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Old 09-20-2009, 09:17 PM   #21 (permalink)
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I think it had an engine, look at how it sits. Cars w/o engine sit a lot higher.

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Old 09-20-2009, 09:28 PM   #22 (permalink)
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LOL, still a fun job at times That WAS their (IIHS) 50th birthday party celebration.
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Old 09-20-2009, 11:13 PM   #23 (permalink)
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Quote:
Originally Posted by dcb View Post
Was looking for confirmation that the bel-air it still hand an engine in it, would have expected a better showing from a v8...
Other reports say it was an inline 6, which was IIRC the most common engine in that model. And it did leave LOTS of room in the engine compartment: when working on our old one (when I was a kid), I'd sometimes climb in beside the engine rather than trying to reach things leaning over the fenders.
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Old 09-21-2009, 12:18 AM   #24 (permalink)
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Quote:
Originally Posted by MadisonMPG View Post
I think it had an engine, look at how it sits. Cars w/o engine sit a lot higher.
It's probably in the front seat after the collision. The Malibu allowed the engine to be pushed downward, absorbing the impact. Whether a '59 Caddy was used, Physics will likely still win.

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Old 09-21-2009, 01:09 AM   #25 (permalink)
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I'd love to see them test a 59 truck against a current model. Would be interesting at least.

I interviewed for a position with a crash test outfit in Michigan 8 years ago. I always thought that would be a really cool job. Of course, I'd rather be covering intentional crashes, than bloody ones. I've seen WAY too many of those.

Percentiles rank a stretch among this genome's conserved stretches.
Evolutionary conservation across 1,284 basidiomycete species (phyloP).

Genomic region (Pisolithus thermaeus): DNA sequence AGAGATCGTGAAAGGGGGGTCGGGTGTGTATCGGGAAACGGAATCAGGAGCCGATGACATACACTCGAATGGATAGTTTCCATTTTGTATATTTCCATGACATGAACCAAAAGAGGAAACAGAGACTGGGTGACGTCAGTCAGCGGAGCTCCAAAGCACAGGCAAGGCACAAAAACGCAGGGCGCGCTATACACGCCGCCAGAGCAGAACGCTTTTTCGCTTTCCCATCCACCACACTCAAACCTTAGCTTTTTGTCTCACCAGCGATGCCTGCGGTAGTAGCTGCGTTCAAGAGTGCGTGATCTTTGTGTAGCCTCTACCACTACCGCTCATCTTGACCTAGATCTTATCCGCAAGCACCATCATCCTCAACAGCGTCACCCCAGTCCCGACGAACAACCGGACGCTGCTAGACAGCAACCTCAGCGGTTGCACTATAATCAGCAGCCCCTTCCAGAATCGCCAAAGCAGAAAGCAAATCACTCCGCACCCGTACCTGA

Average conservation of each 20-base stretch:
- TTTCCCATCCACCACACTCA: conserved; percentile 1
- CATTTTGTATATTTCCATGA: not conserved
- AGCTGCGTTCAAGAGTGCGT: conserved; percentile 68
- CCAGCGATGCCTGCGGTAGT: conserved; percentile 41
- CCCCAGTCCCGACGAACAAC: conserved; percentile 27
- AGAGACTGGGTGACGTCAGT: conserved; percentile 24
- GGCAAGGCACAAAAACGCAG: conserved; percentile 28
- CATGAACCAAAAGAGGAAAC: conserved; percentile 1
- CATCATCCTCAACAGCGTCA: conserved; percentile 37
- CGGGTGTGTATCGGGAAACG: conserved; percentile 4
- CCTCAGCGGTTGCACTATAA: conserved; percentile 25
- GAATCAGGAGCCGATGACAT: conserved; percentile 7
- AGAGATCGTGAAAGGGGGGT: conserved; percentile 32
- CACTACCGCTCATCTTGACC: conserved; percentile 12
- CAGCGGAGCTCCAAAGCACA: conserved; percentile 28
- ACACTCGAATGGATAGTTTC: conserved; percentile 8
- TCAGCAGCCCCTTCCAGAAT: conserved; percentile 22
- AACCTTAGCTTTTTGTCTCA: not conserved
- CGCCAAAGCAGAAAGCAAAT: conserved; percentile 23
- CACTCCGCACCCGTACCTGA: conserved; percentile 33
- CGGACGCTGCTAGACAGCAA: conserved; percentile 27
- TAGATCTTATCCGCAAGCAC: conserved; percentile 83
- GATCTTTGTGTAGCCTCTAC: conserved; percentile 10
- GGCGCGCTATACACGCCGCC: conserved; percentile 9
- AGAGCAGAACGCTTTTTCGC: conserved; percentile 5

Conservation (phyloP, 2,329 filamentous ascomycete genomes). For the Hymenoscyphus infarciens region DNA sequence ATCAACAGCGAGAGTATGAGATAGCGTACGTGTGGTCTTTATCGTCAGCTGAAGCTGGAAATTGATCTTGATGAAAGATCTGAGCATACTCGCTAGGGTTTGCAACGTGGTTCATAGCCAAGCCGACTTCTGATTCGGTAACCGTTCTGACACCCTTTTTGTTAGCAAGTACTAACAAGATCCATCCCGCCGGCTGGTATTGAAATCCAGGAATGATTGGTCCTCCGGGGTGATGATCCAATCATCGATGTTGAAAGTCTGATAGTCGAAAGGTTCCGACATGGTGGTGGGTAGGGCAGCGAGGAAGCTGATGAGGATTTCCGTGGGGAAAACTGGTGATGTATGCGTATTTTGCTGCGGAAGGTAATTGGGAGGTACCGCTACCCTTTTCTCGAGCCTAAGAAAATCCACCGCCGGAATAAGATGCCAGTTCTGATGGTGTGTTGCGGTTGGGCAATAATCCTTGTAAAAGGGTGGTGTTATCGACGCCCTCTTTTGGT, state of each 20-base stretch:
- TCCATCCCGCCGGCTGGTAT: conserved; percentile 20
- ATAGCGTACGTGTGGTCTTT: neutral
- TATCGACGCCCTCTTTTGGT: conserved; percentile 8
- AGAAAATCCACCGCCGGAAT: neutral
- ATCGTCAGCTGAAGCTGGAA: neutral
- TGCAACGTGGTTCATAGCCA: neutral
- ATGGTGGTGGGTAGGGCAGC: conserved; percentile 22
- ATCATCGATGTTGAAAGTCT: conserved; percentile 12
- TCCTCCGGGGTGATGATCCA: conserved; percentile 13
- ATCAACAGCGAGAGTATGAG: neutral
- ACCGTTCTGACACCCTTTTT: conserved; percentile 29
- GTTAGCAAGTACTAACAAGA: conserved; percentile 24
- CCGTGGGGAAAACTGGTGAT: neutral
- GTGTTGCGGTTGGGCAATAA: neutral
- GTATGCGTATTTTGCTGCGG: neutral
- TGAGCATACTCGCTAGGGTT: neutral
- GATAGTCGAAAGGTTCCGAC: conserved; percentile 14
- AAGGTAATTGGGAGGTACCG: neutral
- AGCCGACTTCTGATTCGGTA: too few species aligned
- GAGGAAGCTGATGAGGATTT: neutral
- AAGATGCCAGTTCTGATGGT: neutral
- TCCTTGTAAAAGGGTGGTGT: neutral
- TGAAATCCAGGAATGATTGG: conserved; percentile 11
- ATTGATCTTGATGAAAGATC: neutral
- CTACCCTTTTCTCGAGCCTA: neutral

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Old 09-21-2009, 09:54 AM   #26 (permalink)
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Separate body and frame construction versus uni body with progressively collapsible structure.

Computer design and crash testing have come a long way, but the major component is the separation of the frame and body structure.

I spent 10 years working in auto body repair, and saw literally tens of thousands of wrecks.

One I remember was a 64 Malibu and a 70 Barracuda, in an offset head on collision (about the same as the one in this post). The differences were almost unbelievable. The Malibu (separate frame and body) literally disintegrated, while the Barracuda (uni body with a very strong front cross-member) just folded up in a very controlled manner.

Another thing to consider would be the deterioration of the fasteners in the old Chevy.

That being said the 59 Chevy only had 8 to 10 fasteners holding the whole front end on the car. Two under the radiator support and either two or one at the top and bottom of the fenders in the rear. You could literally remove the whole front end in a few minutes.

Now if you want to go to the extreme, consider the 73 era large Plymouth Fury, used by state troopers in Virginia. I have seen those cars cut a telephone pole in half, and while the damage was bad, it would be nothing compared to a modern vehicle hitting a telephone pole.

The ultimate 60S era tank was the Chrysler Imperial that was uni-body with all exterior panels welded together, except the bumpers and doors, hood and trunk lid. That thing would absolutely crush a modern car.